A set of history and civics guidelines that aim to chart a path forward for K-12 educators, amid intense political polarization and increased scrutiny of teachers, has received a second boost of federal funding.
The $1.7 million will help organizations design and curate materials, and support teachers as they work to put the framework into action in their classrooms.
The guidelines, the Roadmap to Educating for American Democracy, were developed by a national panel of academics, educators, and civic nonprofit leaders, funded in part by a grant from the National Endowment for the Humanities and the U.S. Department of Education. The nonprofit iCivics and research centers at Harvard, Arizona State, and Tufts universities led the effort.
Released in 2021, the Roadmap centers inquiry, posing big questions about history and civic participation that students investigate and discuss. Central to the framework is the idea of “reflective patriotism”—encouraging students to celebrate American ideals while also engaging in clear-eyed investigation of darker chapters of the country’s history.
The new funding from the NEH will be focused on putting this framework into practice in the classroom.
The Roadmap isn’t a set of standards or a curriculum. It’s more like a series of guiding questions and themes. That makes it flexible: States could use it as inspiration as they revise social studies standards; districts could review curricula against it or develop their instructional priorities around it.
But that open-endedness also means that teachers need direction and support to use the framework in their classrooms. That’s where most of this new funding is directed.
The initiative’s implementation team, which includes representatives from civic education groups, universities, and schools, will work to curate materials that align with the framework, build a community of educator leaders, grow professional development opportunities, and support research and evaluation of the implementation.
The biggest chunk of the funding—$600,000—is going toward doing this work in elementary grades. Implementation teams at Harvard will distribute the money through competitive grants.
There’s a need for more support in K-5, said Louise Dubé, iCivics’ executive director, and the chair of the implementation consortium. Social studies isn’t tested in elementary school, so the subject fights for time with high-stakes subjects like reading and math, she said.
It’s hard to know exactly how widespread the framework’s reach has been so far, though there are a few indicators that it’s gaining some traction.
New York City has integrated the Roadmap into its Civics for All initiative, and it’s embedded in some of Massachusetts’ state civics guidance, said Dubé. iCivics is also working with New Mexico, Colorado, and Oklahoma to expand use of the framework there.
More than 190 organizations have voiced public support for the Roadmap, and the initiative’s website includes a library of resources teachers can use to implement the framework.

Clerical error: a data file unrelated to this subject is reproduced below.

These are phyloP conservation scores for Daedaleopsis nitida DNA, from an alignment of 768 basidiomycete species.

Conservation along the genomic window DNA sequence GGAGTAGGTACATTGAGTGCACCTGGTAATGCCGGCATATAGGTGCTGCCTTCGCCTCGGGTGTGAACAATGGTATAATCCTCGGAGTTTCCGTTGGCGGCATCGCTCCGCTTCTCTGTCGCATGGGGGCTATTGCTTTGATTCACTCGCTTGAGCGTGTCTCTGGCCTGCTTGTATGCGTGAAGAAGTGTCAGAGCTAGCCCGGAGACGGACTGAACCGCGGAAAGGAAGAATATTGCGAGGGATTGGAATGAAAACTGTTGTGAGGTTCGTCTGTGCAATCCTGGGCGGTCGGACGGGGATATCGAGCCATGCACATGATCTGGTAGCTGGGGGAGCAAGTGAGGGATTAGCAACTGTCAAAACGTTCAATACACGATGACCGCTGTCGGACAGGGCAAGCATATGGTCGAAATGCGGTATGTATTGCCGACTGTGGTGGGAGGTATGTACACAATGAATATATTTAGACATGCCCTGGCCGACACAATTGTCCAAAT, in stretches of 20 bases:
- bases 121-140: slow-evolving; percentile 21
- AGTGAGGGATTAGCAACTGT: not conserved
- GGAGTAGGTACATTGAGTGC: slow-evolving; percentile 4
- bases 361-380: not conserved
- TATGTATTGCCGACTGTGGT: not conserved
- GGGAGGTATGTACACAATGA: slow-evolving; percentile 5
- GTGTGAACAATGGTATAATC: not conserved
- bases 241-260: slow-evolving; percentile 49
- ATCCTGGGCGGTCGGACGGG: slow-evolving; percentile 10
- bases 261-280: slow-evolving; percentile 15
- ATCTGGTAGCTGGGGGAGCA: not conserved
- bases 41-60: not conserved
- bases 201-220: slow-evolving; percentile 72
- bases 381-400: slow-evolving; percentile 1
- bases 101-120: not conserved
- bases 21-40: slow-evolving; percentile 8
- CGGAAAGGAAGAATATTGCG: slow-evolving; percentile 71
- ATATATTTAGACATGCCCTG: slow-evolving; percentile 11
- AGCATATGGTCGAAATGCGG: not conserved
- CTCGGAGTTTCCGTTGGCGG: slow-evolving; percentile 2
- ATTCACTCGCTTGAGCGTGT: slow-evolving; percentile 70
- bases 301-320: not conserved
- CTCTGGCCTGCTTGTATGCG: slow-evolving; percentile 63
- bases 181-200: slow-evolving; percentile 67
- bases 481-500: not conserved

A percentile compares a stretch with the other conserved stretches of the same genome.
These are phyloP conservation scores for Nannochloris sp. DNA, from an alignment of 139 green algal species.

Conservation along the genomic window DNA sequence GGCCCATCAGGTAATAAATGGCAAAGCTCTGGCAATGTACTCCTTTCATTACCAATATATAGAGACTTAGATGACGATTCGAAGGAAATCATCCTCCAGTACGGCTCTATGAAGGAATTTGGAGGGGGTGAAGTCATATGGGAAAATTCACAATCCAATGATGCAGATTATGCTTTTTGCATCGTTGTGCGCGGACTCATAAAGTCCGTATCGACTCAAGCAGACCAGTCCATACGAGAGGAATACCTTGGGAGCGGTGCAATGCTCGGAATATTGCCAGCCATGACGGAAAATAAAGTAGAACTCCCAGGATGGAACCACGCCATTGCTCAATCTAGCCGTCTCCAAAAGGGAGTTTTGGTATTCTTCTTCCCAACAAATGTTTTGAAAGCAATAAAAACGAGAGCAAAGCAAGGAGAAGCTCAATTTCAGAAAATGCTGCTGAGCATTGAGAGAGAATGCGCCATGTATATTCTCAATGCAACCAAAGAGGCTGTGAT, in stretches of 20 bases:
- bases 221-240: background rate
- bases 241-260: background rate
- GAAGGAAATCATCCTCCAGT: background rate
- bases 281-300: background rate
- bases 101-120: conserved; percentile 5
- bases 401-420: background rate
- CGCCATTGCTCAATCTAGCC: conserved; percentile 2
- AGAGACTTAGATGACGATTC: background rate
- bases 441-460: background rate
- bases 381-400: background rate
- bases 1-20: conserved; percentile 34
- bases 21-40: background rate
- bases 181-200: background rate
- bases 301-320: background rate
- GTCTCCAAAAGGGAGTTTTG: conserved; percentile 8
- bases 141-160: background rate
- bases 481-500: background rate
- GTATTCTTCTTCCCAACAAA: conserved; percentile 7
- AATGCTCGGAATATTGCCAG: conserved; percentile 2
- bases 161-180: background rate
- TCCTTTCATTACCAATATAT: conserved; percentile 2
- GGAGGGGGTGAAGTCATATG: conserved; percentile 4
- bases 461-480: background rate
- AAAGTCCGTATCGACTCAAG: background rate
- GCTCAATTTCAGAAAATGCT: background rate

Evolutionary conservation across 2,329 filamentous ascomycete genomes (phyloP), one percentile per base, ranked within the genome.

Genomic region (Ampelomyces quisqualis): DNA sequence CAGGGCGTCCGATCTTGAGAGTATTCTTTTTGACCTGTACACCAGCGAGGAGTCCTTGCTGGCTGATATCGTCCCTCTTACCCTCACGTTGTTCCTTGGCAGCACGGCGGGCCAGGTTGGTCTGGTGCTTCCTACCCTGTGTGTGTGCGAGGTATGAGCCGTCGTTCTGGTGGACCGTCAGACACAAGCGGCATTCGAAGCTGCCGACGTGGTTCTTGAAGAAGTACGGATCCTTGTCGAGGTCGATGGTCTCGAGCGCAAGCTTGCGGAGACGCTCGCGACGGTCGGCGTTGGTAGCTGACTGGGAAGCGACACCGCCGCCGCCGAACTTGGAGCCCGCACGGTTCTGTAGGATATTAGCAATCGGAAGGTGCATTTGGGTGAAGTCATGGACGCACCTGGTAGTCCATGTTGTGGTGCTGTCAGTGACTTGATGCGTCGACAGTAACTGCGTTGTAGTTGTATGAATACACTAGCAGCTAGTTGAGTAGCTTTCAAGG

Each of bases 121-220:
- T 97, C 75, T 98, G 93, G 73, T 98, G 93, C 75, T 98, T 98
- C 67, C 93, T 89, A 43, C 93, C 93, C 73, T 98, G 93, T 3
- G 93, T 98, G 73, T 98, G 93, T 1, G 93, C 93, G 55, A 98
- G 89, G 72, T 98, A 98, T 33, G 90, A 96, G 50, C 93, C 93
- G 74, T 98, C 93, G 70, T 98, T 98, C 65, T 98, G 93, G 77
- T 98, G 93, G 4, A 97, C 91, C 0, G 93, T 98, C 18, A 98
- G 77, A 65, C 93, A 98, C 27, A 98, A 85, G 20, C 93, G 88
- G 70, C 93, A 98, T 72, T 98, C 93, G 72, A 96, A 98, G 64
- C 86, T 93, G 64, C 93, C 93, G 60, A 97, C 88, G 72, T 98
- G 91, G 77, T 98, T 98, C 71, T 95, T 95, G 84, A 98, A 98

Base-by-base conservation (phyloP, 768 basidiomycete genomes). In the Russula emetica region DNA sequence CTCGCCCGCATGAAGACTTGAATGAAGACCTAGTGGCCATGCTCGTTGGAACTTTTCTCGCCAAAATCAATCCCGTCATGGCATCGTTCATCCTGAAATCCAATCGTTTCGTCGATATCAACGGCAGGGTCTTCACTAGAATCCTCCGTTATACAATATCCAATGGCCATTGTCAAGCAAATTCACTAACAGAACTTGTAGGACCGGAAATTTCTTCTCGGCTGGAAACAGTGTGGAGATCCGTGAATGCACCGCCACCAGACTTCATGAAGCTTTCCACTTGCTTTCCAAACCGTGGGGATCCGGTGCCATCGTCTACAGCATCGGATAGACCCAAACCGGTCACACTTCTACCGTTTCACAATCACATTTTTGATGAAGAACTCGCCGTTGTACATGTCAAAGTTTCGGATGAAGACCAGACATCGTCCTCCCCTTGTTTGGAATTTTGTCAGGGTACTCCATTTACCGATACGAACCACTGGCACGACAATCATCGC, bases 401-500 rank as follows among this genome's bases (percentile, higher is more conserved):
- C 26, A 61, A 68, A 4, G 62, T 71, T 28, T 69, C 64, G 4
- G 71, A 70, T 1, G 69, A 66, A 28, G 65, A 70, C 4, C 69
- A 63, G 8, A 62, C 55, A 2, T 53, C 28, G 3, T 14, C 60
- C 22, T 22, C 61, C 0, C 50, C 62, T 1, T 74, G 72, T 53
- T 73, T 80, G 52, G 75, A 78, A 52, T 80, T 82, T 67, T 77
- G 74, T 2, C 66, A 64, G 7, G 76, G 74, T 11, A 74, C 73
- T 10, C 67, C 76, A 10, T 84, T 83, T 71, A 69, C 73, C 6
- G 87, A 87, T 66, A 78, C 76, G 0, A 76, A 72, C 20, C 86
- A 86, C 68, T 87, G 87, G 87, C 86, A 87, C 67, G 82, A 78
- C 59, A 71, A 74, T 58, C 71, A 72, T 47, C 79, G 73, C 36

Still, whether individual teachers are shifting their practice is an open question. “That process of integrating into instruction, and being supported in that, that’s going to take some time,” Dubé said.
The Roadmap is also being rolled out amid renewed “history wars,” as Republican legislators in 17 states have banned teachers from discussing race and gender in certain ways, or prescribed how schools can present the American story.
The framework was developed with input from experts and scholars across the political spectrum. Still, it has been caught in the crossfire, with conservative groups and commentators arguing that it is dismissive of the country’s founding principles and encourages teachers to push their own viewpoints onto students.
Dubé rejected these characterizations. “We need to have students consider a plurality of points of view,” she said. “If you’re not going to support that, then I question what the criticism is really about.”
The Roadmap poses questions, she said. “We’re not prescribing how you answer those questions. I think we want to let communities and federalism take over.”
It’s important to acknowledge the pressure teachers feel in this environment, said Danielle Allen, the director of Harvard’s Edmond & Lily Safra Center for Ethics and one of the principal investigators leading the creation of the framework.
“We have this incredible history in this country that requires weaving together narratives that come from so many different lines of experience,” she said.
Part of Harvard’s implementation work will be expanding communities of practice for teachers. Educators with different experiences, from different parts of the country, might have different ideas about how best to do this—and that’s OK, Allen said.
“In order to achieve that disposition of reflective patriotism, you have to have practices of conversation across lines of disagreement and debate. … In some sense, what we’re asking the nationwide community of educators to do is the same thing that we’re asking students to learn.”